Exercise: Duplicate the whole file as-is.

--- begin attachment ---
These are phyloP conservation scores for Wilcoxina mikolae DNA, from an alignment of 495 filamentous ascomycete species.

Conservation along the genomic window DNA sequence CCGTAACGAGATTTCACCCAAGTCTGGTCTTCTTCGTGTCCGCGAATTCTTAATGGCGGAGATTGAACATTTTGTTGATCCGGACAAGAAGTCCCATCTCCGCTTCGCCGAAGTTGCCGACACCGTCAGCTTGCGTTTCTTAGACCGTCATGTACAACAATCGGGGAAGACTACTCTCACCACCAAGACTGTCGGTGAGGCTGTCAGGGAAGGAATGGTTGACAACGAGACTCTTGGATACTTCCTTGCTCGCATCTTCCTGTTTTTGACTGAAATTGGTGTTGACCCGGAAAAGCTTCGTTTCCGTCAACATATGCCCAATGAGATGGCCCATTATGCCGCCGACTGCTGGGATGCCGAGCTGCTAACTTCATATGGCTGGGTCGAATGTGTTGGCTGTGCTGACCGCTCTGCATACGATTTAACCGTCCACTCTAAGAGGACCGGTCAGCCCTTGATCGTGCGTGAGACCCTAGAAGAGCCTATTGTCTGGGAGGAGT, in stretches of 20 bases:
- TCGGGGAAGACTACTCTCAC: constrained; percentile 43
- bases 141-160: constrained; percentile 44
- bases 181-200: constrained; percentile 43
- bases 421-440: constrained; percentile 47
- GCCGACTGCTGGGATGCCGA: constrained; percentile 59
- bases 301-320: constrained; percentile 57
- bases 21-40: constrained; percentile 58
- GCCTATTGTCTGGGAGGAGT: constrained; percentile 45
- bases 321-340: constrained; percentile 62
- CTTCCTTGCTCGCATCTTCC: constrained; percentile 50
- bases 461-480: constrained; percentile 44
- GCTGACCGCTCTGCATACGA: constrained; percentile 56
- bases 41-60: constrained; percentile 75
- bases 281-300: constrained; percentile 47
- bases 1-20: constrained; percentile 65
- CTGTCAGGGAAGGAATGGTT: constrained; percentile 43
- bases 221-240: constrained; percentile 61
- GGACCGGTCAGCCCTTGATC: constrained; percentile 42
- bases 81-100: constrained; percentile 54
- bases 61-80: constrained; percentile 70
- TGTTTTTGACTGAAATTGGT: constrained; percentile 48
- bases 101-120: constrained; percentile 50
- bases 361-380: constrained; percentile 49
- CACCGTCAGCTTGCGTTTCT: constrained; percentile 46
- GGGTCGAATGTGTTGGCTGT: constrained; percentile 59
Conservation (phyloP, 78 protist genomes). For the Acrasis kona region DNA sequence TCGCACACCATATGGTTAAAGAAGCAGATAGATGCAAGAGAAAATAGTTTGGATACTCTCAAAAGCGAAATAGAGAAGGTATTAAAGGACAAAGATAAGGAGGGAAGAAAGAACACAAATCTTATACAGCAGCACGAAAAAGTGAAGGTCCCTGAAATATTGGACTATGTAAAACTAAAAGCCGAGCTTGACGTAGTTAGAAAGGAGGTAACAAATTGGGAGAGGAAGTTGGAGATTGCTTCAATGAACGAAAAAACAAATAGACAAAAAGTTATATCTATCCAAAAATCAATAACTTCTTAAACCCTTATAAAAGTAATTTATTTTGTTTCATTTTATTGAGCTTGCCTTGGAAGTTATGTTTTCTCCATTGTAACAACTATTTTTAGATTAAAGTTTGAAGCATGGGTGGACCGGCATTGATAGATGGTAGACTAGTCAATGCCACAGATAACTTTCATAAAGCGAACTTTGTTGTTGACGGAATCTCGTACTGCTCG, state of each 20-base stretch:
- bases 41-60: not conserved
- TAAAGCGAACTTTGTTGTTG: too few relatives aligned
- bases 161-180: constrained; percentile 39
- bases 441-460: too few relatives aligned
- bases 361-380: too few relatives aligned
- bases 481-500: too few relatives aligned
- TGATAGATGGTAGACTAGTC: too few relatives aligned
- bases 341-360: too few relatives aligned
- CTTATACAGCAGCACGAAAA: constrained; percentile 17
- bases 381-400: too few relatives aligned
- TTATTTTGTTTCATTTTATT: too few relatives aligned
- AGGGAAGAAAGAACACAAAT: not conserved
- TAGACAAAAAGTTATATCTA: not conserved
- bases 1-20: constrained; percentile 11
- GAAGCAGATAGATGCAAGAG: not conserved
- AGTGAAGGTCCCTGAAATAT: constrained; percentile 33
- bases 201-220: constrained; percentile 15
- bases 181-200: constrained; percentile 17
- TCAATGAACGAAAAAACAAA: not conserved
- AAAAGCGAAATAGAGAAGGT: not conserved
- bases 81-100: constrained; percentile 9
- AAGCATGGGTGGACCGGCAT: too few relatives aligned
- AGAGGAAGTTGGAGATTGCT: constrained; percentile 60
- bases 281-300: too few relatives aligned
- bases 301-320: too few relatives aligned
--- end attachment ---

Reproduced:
These are phyloP conservation scores for Wilcoxina mikolae DNA, from an alignment of 495 filamentous ascomycete species.

Conservation along the genomic window DNA sequence CCGTAACGAGATTTCACCCAAGTCTGGTCTTCTTCGTGTCCGCGAATTCTTAATGGCGGAGATTGAACATTTTGTTGATCCGGACAAGAAGTCCCATCTCCGCTTCGCCGAAGTTGCCGACACCGTCAGCTTGCGTTTCTTAGACCGTCATGTACAACAATCGGGGAAGACTACTCTCACCACCAAGACTGTCGGTGAGGCTGTCAGGGAAGGAATGGTTGACAACGAGACTCTTGGATACTTCCTTGCTCGCATCTTCCTGTTTTTGACTGAAATTGGTGTTGACCCGGAAAAGCTTCGTTTCCGTCAACATATGCCCAATGAGATGGCCCATTATGCCGCCGACTGCTGGGATGCCGAGCTGCTAACTTCATATGGCTGGGTCGAATGTGTTGGCTGTGCTGACCGCTCTGCATACGATTTAACCGTCCACTCTAAGAGGACCGGTCAGCCCTTGATCGTGCGTGAGACCCTAGAAGAGCCTATTGTCTGGGAGGAGT, in stretches of 20 bases:
- TCGGGGAAGACTACTCTCAC: constrained; percentile 43
- bases 141-160: constrained; percentile 44
- bases 181-200: constrained; percentile 43
- bases 421-440: constrained; percentile 47
- GCCGACTGCTGGGATGCCGA: constrained; percentile 59
- bases 301-320: constrained; percentile 57
- bases 21-40: constrained; percentile 58
- GCCTATTGTCTGGGAGGAGT: constrained; percentile 45
- bases 321-340: constrained; percentile 62
- CTTCCTTGCTCGCATCTTCC: constrained; percentile 50
- bases 461-480: constrained; percentile 44
- GCTGACCGCTCTGCATACGA: constrained; percentile 56
- bases 41-60: constrained; percentile 75
- bases 281-300: constrained; percentile 47
- bases 1-20: constrained; percentile 65
- CTGTCAGGGAAGGAATGGTT: constrained; percentile 43
- bases 221-240: constrained; percentile 61
- GGACCGGTCAGCCCTTGATC: constrained; percentile 42
- bases 81-100: constrained; percentile 54
- bases 61-80: constrained; percentile 70
- TGTTTTTGACTGAAATTGGT: constrained; percentile 48
- bases 101-120: constrained; percentile 50
- bases 361-380: constrained; percentile 49
- CACCGTCAGCTTGCGTTTCT: constrained; percentile 46
- GGGTCGAATGTGTTGGCTGT: constrained; percentile 59
Conservation (phyloP, 78 protist genomes). For the Acrasis kona region DNA sequence TCGCACACCATATGGTTAAAGAAGCAGATAGATGCAAGAGAAAATAGTTTGGATACTCTCAAAAGCGAAATAGAGAAGGTATTAAAGGACAAAGATAAGGAGGGAAGAAAGAACACAAATCTTATACAGCAGCACGAAAAAGTGAAGGTCCCTGAAATATTGGACTATGTAAAACTAAAAGCCGAGCTTGACGTAGTTAGAAAGGAGGTAACAAATTGGGAGAGGAAGTTGGAGATTGCTTCAATGAACGAAAAAACAAATAGACAAAAAGTTATATCTATCCAAAAATCAATAACTTCTTAAACCCTTATAAAAGTAATTTATTTTGTTTCATTTTATTGAGCTTGCCTTGGAAGTTATGTTTTCTCCATTGTAACAACTATTTTTAGATTAAAGTTTGAAGCATGGGTGGACCGGCATTGATAGATGGTAGACTAGTCAATGCCACAGATAACTTTCATAAAGCGAACTTTGTTGTTGACGGAATCTCGTACTGCTCG, state of each 20-base stretch:
- bases 41-60: not conserved
- TAAAGCGAACTTTGTTGTTG: too few relatives aligned
- bases 161-180: constrained; percentile 39
- bases 441-460: too few relatives aligned
- bases 361-380: too few relatives aligned
- bases 481-500: too few relatives aligned
- TGATAGATGGTAGACTAGTC: too few relatives aligned
- bases 341-360: too few relatives aligned
- CTTATACAGCAGCACGAAAA: constrained; percentile 17
- bases 381-400: too few relatives aligned
- TTATTTTGTTTCATTTTATT: too few relatives aligned
- AGGGAAGAAAGAACACAAAT: not conserved
- TAGACAAAAAGTTATATCTA: not conserved
- bases 1-20: constrained; percentile 11
- GAAGCAGATAGATGCAAGAG: not conserved
- AGTGAAGGTCCCTGAAATAT: constrained; percentile 33
- bases 201-220: constrained; percentile 15
- bases 181-200: constrained; percentile 17
- TCAATGAACGAAAAAACAAA: not conserved
- AAAAGCGAAATAGAGAAGGT: not conserved
- bases 81-100: constrained; percentile 9
- AAGCATGGGTGGACCGGCAT: too few relatives aligned
- AGAGGAAGTTGGAGATTGCT: constrained; percentile 60
- bases 281-300: too few relatives aligned
- bases 301-320: too few relatives aligned